We’ve also been holding a series of events, including a Union Representative training tailored specifically to language school workers and a “Know Your Rights” training on zero-hour contracts. We also run an Organiser Training which gives language school workers the tools to tackle workplace issues.

Our plans for the future

At the moment, our focus is letting language school workers in London know there’s a union for them. In the process, we’re helping to connect workers from different schools to share stories and support each other. As a union, we’re here to offer training and support.

Our ultimate goal is to establish a ‘TEFL charter’ that outlines a minimum standard of pay and conditions. With it, we can demand that all London schools finally provide decent working conditions to all staff.

We are already in contact and sharing experiences with language school workers in a number of cities in the UK and Ireland.

Get involved

By joining the IWW, we have taken the first steps to improve our conditions on the job. Even in these early stages of the campaign, we’ve shown that by sticking together and taking action we can force language schools to begin treating us with the dignity and respect we deserve.

For too long, language schools have gotten away with lousy contracts, poor working conditions and shameful employment practices. The industry needs to change – and that won’t happen unless we make our voices heard. We have to stand up and stand together. We need solidarity and organisation. We need a union.

If you feel the same way, get in touch.

The Working Class has no country! Solidarity with Brazilian couriers in Dublin.

Borders serve only the bosses, states are cross-class alliances. Away with them!

From IWW Ireland.

Brazilian Deliveroo couriers in Dublin have been leading a campaign against xenophobic attacks and thefts.

All of us who have worked as couriers know the physical dangers we face on a day to day basis. Not only must we navigate urban traffic, often in the dark or adverse conditions, but we have very little control over the areas we travel to, and those of us on bikes and mopeds are continuously physically exposed.

These factors are compounded by inequalities within society around race, nationality, gender, sexuality, age, physical ability, and so on. An area that feels safe to a white man, might not feel so safe to woman of colour, or some may face racial profiling from police or Immigration authorities as they go about their jobs.

On top of this, our work require that we carry around expensive equipment, whether vehicles or smartphones. This can make us targets for thieves, who in certain areas have set up strategies specifically targeting couriers for their vehicles, smartphones, and whatever else they may be carrying.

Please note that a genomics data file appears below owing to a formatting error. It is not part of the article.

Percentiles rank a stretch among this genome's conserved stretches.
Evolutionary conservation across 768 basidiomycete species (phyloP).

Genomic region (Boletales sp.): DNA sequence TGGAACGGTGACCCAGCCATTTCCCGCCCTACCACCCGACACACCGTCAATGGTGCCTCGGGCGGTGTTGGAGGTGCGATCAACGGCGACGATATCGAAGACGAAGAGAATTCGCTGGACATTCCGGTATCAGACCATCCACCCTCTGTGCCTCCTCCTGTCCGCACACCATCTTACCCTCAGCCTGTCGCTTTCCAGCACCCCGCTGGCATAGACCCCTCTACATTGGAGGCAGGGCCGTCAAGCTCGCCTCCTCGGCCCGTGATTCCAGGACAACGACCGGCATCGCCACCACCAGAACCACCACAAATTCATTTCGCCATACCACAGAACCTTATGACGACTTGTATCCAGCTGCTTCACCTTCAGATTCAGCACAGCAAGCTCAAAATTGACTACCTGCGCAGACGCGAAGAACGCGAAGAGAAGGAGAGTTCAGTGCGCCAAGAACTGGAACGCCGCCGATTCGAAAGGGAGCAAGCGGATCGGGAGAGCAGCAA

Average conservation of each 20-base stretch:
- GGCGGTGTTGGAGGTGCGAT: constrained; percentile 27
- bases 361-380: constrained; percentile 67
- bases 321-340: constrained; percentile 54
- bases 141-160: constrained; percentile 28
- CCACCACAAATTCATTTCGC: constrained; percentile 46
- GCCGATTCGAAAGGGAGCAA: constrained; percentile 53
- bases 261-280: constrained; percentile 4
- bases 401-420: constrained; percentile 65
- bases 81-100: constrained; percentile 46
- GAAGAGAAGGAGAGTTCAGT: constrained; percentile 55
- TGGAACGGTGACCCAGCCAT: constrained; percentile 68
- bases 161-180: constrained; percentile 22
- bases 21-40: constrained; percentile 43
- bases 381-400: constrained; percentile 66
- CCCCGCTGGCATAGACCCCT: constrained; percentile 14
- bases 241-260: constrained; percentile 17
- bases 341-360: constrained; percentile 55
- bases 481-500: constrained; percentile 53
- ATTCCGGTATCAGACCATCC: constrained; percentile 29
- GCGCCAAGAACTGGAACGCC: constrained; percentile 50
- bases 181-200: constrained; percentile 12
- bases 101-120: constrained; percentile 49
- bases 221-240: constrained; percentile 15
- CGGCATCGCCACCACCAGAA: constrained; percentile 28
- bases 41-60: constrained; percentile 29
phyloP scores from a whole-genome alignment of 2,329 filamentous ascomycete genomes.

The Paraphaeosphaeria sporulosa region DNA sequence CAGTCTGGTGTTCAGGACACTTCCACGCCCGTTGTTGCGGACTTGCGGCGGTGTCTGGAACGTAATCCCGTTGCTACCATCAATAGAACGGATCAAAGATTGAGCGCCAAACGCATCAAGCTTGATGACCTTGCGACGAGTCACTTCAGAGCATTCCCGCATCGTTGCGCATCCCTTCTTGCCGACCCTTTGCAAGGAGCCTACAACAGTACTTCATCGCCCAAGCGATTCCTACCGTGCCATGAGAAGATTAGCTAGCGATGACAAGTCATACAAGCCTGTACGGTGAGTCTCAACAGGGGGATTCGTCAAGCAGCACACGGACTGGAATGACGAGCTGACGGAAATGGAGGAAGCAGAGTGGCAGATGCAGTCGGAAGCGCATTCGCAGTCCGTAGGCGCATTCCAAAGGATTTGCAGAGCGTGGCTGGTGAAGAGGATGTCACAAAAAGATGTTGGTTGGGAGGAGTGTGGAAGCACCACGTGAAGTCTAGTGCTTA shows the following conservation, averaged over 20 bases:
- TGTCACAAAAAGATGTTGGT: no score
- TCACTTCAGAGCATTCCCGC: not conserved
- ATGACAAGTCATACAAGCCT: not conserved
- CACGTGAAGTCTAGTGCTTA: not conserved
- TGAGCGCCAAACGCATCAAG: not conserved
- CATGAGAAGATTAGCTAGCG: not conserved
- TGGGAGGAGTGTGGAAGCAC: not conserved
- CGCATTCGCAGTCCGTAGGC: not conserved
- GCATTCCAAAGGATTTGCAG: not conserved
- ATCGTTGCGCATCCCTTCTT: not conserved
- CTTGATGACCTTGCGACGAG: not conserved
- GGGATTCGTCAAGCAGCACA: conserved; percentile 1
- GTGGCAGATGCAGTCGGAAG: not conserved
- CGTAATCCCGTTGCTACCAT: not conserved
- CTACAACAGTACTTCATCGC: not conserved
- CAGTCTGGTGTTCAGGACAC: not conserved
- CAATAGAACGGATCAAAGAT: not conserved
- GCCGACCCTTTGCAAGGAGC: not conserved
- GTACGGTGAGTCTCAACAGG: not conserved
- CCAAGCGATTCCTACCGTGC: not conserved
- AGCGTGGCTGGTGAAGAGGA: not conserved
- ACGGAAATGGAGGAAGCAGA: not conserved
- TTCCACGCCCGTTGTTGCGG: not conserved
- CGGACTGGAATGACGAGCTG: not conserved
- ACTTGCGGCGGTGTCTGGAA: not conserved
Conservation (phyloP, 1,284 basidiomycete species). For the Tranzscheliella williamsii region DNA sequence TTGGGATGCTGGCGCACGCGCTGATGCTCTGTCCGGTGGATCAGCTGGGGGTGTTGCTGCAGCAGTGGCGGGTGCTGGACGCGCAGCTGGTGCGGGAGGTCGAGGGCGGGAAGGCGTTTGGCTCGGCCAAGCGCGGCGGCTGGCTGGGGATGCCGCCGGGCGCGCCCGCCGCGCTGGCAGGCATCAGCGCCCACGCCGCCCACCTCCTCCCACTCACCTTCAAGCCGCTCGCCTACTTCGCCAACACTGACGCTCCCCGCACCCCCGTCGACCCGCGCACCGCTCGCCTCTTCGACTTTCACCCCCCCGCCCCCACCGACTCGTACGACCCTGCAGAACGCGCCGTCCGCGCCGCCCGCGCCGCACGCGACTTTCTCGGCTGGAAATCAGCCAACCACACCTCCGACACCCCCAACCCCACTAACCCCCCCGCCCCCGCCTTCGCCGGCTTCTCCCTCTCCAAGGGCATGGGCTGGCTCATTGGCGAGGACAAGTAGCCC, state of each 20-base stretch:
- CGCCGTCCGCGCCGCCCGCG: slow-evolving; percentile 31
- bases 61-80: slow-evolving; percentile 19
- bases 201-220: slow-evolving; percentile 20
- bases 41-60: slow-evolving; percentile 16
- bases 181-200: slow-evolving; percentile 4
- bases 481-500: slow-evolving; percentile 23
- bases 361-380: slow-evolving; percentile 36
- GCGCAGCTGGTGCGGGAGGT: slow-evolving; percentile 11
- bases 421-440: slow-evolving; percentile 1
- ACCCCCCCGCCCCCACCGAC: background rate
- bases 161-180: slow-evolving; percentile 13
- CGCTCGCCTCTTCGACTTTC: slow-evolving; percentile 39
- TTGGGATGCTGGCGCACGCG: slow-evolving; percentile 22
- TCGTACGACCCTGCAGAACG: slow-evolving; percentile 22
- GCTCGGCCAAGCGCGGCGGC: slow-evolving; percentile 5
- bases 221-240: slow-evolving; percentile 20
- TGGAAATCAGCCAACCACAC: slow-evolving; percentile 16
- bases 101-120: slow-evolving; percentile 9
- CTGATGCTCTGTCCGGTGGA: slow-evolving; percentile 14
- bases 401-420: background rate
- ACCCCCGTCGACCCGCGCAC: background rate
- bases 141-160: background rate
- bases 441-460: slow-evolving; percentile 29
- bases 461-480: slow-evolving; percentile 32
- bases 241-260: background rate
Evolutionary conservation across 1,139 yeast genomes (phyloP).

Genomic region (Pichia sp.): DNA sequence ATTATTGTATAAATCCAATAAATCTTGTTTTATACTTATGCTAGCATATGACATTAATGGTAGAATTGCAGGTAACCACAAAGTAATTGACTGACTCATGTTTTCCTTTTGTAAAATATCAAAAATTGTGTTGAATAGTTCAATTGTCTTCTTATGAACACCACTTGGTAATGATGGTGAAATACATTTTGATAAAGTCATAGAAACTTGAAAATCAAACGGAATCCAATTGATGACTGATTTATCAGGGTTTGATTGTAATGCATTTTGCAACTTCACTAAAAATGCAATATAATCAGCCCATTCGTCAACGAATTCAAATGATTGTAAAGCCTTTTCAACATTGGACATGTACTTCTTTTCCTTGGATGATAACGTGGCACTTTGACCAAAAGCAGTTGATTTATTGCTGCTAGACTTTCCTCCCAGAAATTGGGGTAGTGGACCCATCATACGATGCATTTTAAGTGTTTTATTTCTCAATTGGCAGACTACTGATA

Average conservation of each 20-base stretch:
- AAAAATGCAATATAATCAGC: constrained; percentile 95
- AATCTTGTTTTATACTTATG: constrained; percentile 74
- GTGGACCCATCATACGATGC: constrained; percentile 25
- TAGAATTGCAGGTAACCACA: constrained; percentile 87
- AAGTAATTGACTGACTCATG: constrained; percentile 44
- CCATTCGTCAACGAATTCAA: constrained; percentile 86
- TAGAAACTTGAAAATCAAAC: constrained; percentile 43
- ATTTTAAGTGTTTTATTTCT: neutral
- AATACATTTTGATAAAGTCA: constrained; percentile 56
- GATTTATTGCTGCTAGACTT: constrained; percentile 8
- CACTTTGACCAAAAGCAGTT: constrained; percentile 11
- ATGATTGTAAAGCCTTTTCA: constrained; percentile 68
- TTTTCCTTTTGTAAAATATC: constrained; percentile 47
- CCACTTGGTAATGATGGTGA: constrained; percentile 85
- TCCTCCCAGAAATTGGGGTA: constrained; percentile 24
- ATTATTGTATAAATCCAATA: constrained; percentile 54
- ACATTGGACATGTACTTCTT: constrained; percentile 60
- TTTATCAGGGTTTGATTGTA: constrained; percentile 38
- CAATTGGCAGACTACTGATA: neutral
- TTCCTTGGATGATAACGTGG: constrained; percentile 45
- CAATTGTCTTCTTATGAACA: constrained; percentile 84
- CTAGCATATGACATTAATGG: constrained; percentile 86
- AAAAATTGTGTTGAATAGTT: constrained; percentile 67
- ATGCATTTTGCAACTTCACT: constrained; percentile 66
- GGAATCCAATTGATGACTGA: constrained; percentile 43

The arms-length nature of our relationship with our ’employers’ means that they can shirk most of the responsibility for our safety or for any loss or damage to equipment. Where insurance schemes are offered, they are limited in scope and can be hard to access.

These are all aspects of precarious employment – various means by which risk is pushed down on to us, the workers, while those who employ us are set to reap the rewards.

In Dublin they are setting an example in how to challenge this state of affairs – by standing together, collectivising the struggle, and forcing those who seek to reap the rewards to account for the risks we must face.

From across the UK and Ireland we declare solidarity with our fellow couriers in Dublin, and all those who stand up against violence and xenophobia in their workplaces and beyond.

We can only fight precarity with solidarity!

IWW statement on Home Office courier raids

It has been reported in the press that the Home Office have been coordinating police raids on gig economy couriers suspected of working with false documentation.

In some cases, under the ‘substitution’ clause in the courier contract, account holders will rent out their accounts to other workers. Deliveroo claim that this puts the onus on the account holder to perform background checks.

It is clear that these companies wish to benefit from access to a highly vulnerable workforce by using the ‘substitution’ system to shirk liability for illegally employing people.

We don’t condone or support any form of rent-seeking – the lowest form of capitalist profit making – and particularly condemn those who rent out their ‘right-to-work’ and make a profit at the expense of some of the most vulnerable in our society.

We stand in solidarity of all those making deliveries for Uber Eats and Deliveroo, regardless of immigration status or “right-to-work”, and condemn the police and Home Office victimisation of workers.

As Brexit looms on the horizon, it seems likely that the ‘hostile environment ‘ is going to intensify and expand to more of our fellow workers. In recent months, we have already seen police raids against other groups of workers in precarious jobs, notably sex workers.

If you witness, or hear of, police gathering to conduct raids, we encourage you to let your fellow couriers know so they can avoid the area.

An injury to one is an injury to all.

Further information and advice the Anti Raids Network is a loose network of groups and individuals working to build the resistance to immigration raids by producing and sharing information and materials. 

Medical support for migrant workers

Some migrant workers can’t access NHS services. Doctors of the World has a national helpline and a clinic in London, and some limited popup clinics elsewhere.

 

“If you’re having problems getting healthcare our team can give you free and confidential support – whatever your immigration status and wherever you live in the UK.”

Find a clinic

Solidarity with Italian Co-Operative Ri-MAFLOW!